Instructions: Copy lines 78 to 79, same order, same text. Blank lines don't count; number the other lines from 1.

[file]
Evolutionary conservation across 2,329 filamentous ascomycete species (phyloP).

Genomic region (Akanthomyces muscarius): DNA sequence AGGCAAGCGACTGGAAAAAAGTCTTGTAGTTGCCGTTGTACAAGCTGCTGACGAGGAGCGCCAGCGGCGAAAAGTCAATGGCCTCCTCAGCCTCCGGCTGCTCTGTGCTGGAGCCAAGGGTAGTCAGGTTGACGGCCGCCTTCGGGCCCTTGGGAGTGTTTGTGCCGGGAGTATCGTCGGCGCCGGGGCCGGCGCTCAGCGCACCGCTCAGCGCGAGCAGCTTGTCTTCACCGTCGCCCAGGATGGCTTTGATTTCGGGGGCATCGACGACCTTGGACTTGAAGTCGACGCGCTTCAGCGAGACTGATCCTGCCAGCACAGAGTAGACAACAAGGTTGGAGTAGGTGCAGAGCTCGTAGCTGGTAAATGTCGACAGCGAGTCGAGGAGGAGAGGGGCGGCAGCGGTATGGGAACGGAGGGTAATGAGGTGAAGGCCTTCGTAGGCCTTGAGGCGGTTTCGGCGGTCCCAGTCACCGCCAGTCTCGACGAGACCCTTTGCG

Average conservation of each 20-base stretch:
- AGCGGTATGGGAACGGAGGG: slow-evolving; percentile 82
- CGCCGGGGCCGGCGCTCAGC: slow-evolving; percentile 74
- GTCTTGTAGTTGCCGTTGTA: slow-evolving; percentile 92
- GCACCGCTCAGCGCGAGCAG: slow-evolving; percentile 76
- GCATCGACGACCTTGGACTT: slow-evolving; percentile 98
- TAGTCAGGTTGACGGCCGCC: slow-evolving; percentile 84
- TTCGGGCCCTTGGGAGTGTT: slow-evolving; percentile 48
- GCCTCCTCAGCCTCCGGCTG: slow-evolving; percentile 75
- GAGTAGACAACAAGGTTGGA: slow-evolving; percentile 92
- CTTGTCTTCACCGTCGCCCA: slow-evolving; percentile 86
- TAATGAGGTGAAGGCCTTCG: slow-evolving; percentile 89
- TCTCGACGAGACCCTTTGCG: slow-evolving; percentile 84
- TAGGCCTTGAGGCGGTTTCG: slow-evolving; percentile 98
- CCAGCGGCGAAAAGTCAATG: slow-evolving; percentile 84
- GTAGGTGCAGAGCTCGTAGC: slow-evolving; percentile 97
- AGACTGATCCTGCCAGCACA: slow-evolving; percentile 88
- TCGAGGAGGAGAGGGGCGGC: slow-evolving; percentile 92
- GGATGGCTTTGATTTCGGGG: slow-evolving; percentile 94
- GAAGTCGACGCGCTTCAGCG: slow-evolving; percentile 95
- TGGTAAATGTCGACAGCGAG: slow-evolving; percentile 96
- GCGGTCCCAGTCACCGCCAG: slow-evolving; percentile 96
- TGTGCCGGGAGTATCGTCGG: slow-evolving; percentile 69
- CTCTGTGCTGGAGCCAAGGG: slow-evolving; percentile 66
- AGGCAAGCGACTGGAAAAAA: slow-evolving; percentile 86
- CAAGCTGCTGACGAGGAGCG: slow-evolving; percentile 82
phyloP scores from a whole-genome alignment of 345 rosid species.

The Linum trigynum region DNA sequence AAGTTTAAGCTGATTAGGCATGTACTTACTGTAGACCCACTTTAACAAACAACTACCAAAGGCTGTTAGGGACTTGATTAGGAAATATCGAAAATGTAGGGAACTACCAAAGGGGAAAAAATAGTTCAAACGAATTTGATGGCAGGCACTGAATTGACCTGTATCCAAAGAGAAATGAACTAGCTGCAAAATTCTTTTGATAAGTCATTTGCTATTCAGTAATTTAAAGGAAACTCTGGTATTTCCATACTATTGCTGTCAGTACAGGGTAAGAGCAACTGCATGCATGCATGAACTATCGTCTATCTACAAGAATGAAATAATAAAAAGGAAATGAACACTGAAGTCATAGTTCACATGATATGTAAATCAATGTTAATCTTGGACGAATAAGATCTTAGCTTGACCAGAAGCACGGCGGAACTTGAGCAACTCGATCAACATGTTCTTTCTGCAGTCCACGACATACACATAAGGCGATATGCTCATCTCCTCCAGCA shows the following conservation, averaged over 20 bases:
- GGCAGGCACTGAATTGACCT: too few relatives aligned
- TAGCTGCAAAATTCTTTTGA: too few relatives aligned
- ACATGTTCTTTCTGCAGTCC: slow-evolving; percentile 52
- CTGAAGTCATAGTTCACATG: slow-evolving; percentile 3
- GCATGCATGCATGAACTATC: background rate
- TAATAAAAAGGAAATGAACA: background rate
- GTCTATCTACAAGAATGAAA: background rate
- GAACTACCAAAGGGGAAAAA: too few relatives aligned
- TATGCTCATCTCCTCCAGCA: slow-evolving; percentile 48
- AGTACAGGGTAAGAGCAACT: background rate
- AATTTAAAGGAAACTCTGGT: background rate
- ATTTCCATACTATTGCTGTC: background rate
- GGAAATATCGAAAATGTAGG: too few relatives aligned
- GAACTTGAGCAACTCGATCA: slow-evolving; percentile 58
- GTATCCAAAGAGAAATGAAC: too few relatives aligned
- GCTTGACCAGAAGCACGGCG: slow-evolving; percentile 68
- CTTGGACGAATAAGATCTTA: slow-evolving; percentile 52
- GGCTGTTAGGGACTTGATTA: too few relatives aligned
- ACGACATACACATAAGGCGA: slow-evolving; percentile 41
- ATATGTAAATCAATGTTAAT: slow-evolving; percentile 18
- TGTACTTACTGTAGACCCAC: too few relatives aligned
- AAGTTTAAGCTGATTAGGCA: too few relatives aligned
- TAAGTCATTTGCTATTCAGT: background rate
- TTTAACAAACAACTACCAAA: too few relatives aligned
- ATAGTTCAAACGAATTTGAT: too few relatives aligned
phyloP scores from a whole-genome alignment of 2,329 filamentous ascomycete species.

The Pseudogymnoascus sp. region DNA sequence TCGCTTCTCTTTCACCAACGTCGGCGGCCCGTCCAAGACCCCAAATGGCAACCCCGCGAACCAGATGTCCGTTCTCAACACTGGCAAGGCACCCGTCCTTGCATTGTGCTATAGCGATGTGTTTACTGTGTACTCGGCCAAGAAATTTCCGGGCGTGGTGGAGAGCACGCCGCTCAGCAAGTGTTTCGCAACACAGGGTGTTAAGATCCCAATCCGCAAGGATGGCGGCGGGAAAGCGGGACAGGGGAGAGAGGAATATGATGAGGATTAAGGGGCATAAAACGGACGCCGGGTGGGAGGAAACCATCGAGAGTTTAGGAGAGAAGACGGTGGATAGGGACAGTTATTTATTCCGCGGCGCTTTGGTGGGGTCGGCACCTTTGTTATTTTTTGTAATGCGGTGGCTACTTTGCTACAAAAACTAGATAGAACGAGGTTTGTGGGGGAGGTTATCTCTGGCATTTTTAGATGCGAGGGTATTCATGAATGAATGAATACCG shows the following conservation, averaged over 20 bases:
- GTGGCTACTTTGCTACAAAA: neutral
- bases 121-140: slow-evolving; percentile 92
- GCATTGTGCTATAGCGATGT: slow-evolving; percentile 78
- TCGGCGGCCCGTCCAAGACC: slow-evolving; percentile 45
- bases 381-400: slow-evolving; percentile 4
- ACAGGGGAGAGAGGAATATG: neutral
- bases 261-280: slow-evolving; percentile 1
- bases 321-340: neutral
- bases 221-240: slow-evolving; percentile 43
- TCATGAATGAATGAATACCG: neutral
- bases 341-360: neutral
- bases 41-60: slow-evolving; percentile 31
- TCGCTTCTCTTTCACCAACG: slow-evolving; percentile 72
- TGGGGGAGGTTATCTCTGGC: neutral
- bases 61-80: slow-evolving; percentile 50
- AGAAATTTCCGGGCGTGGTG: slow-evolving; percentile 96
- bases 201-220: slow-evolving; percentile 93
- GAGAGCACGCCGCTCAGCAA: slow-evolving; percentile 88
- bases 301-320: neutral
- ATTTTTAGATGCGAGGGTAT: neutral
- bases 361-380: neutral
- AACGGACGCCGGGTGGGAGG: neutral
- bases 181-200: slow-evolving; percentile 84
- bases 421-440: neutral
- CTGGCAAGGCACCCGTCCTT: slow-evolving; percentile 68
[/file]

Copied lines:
- bases 361-380: neutral
- AACGGACGCCGGGTGGGAGG: neutral